Attending Chapel services – be it as a class, House or with their families, is a celebration of faith and upholds our school’s Christian foundation. It is a time of sharing joy, peace and love together as a school family.

Sue Porter 6


buddy system

Looking up to older Role Models Our goal is that every girl feels happy and settled in our Junior School, so it feels like their ‘home away from home’. Your daughters all have unique strengths and we encourage every girl to achieve her own personal best in the most supportive of environments, every day. This encouragement doesn’t just come from our amazing teachers, it’s also embedded throughout our school in our school motto ‘By Love Serve’. We ‘walk the talk’ every day to ensure our younger St Cuthbert’s girls can look up to their ‘bigger sisters’, having fun with them, and learning from them.

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A special group of Year 13 girls are selected each year to come and hang out with our Junior School girls – as you can imagine this is a much coveted position! The Year 13 big sisters come and help teachers, read to our Junior School girls, organise Jump Jam sessions and movie nights, host Easter fun activities and generally just have fun at lunchtimes in the playgrounds. We can see that both the younger and older St Cuthbert’s girls are bonding and enjoying each other’s company all year round.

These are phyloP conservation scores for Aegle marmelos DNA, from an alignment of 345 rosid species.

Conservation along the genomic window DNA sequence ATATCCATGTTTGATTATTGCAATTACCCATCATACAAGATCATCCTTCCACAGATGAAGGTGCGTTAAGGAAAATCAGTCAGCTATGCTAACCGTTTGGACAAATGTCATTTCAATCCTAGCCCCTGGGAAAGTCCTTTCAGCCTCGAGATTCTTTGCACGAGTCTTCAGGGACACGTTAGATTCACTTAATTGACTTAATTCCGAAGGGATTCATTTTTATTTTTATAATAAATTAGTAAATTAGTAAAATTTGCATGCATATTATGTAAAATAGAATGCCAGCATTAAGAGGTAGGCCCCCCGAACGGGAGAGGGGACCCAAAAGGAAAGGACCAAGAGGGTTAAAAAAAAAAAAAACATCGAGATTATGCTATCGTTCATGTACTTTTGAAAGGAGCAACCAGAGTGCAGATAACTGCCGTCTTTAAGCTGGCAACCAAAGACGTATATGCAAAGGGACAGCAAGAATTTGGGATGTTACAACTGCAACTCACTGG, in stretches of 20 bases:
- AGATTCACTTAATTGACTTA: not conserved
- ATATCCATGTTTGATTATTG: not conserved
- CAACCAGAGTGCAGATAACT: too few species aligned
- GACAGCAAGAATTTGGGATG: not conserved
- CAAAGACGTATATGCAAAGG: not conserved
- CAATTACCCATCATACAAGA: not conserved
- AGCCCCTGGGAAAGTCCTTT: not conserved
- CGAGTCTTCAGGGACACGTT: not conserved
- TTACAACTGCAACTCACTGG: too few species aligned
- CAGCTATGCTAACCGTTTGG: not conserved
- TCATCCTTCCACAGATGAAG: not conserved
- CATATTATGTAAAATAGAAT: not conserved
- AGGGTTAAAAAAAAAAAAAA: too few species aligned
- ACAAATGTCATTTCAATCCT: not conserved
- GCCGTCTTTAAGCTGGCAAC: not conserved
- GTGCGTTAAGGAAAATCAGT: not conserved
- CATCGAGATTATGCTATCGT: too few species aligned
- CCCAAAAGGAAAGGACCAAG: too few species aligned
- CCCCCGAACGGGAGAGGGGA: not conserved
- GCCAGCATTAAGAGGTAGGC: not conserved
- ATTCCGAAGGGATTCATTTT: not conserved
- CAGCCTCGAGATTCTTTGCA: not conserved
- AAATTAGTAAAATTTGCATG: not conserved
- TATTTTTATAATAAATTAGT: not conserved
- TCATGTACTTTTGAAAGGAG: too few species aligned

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QA &

Interview with Hayley

The Middle School Big Sisters Interview  Hayley Buckley, St Cuthbert’s Trust Board Chair In February our budding Year 8 Big Sisters were asked where they would like to interview Hayley; they were quick to suggest the school’s Boardroom as it was “an adult’s place”. Excited and nervous the up-and-coming young journos sat around the large Boardroom table ready to serve their tough questions to Hayley. All nerves melted away at the sight of Hayley’s dog, George, who proudly sported his very own St Cuthbert’s Black Watch tartan hair ribbon to the interview. Now at ease, the girls found out more about St Cuthbert’s Trust Board Chair, partner of law firm Wynn Williams, and mother of two, Hayley Buckley.